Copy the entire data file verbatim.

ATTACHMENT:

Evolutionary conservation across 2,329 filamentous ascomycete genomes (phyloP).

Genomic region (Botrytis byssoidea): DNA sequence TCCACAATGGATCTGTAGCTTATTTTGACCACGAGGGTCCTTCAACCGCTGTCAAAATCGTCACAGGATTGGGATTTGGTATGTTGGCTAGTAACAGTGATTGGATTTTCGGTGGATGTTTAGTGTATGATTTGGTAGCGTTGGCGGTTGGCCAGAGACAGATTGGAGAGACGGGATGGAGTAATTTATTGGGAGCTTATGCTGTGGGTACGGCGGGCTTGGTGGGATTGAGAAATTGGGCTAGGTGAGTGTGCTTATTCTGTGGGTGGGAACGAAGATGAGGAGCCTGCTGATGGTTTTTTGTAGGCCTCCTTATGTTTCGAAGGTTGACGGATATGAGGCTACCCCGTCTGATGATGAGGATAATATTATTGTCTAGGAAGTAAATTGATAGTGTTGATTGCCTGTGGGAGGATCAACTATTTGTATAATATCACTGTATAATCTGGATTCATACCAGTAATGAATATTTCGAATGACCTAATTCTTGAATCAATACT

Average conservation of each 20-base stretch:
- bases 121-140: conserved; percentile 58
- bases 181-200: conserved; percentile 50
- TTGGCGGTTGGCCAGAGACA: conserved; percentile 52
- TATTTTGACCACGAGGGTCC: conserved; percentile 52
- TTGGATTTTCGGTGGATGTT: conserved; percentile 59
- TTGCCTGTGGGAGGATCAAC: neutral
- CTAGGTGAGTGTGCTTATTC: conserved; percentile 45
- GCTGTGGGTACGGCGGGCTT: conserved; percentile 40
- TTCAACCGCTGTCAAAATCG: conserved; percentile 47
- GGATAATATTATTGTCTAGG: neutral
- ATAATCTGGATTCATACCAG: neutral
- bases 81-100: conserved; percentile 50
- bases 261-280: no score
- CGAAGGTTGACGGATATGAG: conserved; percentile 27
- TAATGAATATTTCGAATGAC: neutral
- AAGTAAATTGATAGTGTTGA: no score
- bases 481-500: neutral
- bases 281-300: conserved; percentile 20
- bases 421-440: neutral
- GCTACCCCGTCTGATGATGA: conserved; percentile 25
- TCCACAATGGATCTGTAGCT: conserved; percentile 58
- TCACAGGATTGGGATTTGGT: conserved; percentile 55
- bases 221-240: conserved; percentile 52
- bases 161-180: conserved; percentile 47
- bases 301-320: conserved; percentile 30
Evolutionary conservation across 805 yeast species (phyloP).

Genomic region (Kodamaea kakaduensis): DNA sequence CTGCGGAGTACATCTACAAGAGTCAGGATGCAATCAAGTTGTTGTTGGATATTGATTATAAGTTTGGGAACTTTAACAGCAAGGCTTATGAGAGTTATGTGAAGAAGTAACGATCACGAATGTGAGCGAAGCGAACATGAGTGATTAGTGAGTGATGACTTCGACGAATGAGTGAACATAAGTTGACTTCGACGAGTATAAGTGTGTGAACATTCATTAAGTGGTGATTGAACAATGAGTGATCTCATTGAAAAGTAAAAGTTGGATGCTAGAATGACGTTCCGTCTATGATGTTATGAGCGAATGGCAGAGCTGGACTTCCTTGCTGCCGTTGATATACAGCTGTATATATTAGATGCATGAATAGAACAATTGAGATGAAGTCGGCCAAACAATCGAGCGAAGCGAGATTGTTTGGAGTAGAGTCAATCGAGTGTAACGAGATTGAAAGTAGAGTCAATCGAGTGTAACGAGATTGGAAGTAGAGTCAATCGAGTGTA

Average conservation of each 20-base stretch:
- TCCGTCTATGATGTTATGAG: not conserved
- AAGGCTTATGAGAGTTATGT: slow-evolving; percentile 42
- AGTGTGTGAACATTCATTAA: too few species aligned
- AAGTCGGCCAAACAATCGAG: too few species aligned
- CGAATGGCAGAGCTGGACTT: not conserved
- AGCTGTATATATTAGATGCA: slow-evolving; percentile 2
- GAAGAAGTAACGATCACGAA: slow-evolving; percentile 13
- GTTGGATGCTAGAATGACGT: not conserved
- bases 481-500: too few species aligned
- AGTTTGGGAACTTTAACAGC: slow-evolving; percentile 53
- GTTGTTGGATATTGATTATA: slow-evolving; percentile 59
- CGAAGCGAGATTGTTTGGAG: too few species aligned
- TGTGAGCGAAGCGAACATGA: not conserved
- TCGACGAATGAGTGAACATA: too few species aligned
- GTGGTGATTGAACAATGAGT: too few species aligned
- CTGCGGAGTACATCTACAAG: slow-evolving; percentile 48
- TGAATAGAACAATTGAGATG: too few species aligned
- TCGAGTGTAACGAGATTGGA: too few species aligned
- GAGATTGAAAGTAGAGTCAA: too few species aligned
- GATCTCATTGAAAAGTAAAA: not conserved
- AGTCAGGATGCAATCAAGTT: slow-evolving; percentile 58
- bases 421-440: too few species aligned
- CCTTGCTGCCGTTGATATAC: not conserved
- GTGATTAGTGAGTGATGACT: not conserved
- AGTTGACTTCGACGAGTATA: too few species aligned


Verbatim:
Evolutionary conservation across 2,329 filamentous ascomycete genomes (phyloP).

Genomic region (Botrytis byssoidea): DNA sequence TCCACAATGGATCTGTAGCTTATTTTGACCACGAGGGTCCTTCAACCGCTGTCAAAATCGTCACAGGATTGGGATTTGGTATGTTGGCTAGTAACAGTGATTGGATTTTCGGTGGATGTTTAGTGTATGATTTGGTAGCGTTGGCGGTTGGCCAGAGACAGATTGGAGAGACGGGATGGAGTAATTTATTGGGAGCTTATGCTGTGGGTACGGCGGGCTTGGTGGGATTGAGAAATTGGGCTAGGTGAGTGTGCTTATTCTGTGGGTGGGAACGAAGATGAGGAGCCTGCTGATGGTTTTTTGTAGGCCTCCTTATGTTTCGAAGGTTGACGGATATGAGGCTACCCCGTCTGATGATGAGGATAATATTATTGTCTAGGAAGTAAATTGATAGTGTTGATTGCCTGTGGGAGGATCAACTATTTGTATAATATCACTGTATAATCTGGATTCATACCAGTAATGAATATTTCGAATGACCTAATTCTTGAATCAATACT

Average conservation of each 20-base stretch:
- bases 121-140: conserved; percentile 58
- bases 181-200: conserved; percentile 50
- TTGGCGGTTGGCCAGAGACA: conserved; percentile 52
- TATTTTGACCACGAGGGTCC: conserved; percentile 52
- TTGGATTTTCGGTGGATGTT: conserved; percentile 59
- TTGCCTGTGGGAGGATCAAC: neutral
- CTAGGTGAGTGTGCTTATTC: conserved; percentile 45
- GCTGTGGGTACGGCGGGCTT: conserved; percentile 40
- TTCAACCGCTGTCAAAATCG: conserved; percentile 47
- GGATAATATTATTGTCTAGG: neutral
- ATAATCTGGATTCATACCAG: neutral
- bases 81-100: conserved; percentile 50
- bases 261-280: no score
- CGAAGGTTGACGGATATGAG: conserved; percentile 27
- TAATGAATATTTCGAATGAC: neutral
- AAGTAAATTGATAGTGTTGA: no score
- bases 481-500: neutral
- bases 281-300: conserved; percentile 20
- bases 421-440: neutral
- GCTACCCCGTCTGATGATGA: conserved; percentile 25
- TCCACAATGGATCTGTAGCT: conserved; percentile 58
- TCACAGGATTGGGATTTGGT: conserved; percentile 55
- bases 221-240: conserved; percentile 52
- bases 161-180: conserved; percentile 47
- bases 301-320: conserved; percentile 30
Evolutionary conservation across 805 yeast species (phyloP).

Genomic region (Kodamaea kakaduensis): DNA sequence CTGCGGAGTACATCTACAAGAGTCAGGATGCAATCAAGTTGTTGTTGGATATTGATTATAAGTTTGGGAACTTTAACAGCAAGGCTTATGAGAGTTATGTGAAGAAGTAACGATCACGAATGTGAGCGAAGCGAACATGAGTGATTAGTGAGTGATGACTTCGACGAATGAGTGAACATAAGTTGACTTCGACGAGTATAAGTGTGTGAACATTCATTAAGTGGTGATTGAACAATGAGTGATCTCATTGAAAAGTAAAAGTTGGATGCTAGAATGACGTTCCGTCTATGATGTTATGAGCGAATGGCAGAGCTGGACTTCCTTGCTGCCGTTGATATACAGCTGTATATATTAGATGCATGAATAGAACAATTGAGATGAAGTCGGCCAAACAATCGAGCGAAGCGAGATTGTTTGGAGTAGAGTCAATCGAGTGTAACGAGATTGAAAGTAGAGTCAATCGAGTGTAACGAGATTGGAAGTAGAGTCAATCGAGTGTA

Average conservation of each 20-base stretch:
- TCCGTCTATGATGTTATGAG: not conserved
- AAGGCTTATGAGAGTTATGT: slow-evolving; percentile 42
- AGTGTGTGAACATTCATTAA: too few species aligned
- AAGTCGGCCAAACAATCGAG: too few species aligned
- CGAATGGCAGAGCTGGACTT: not conserved
- AGCTGTATATATTAGATGCA: slow-evolving; percentile 2
- GAAGAAGTAACGATCACGAA: slow-evolving; percentile 13
- GTTGGATGCTAGAATGACGT: not conserved
- bases 481-500: too few species aligned
- AGTTTGGGAACTTTAACAGC: slow-evolving; percentile 53
- GTTGTTGGATATTGATTATA: slow-evolving; percentile 59
- CGAAGCGAGATTGTTTGGAG: too few species aligned
- TGTGAGCGAAGCGAACATGA: not conserved
- TCGACGAATGAGTGAACATA: too few species aligned
- GTGGTGATTGAACAATGAGT: too few species aligned
- CTGCGGAGTACATCTACAAG: slow-evolving; percentile 48
- TGAATAGAACAATTGAGATG: too few species aligned
- TCGAGTGTAACGAGATTGGA: too few species aligned
- GAGATTGAAAGTAGAGTCAA: too few species aligned
- GATCTCATTGAAAAGTAAAA: not conserved
- AGTCAGGATGCAATCAAGTT: slow-evolving; percentile 58
- bases 421-440: too few species aligned
- CCTTGCTGCCGTTGATATAC: not conserved
- GTGATTAGTGAGTGATGACT: not conserved
- AGTTGACTTCGACGAGTATA: too few species aligned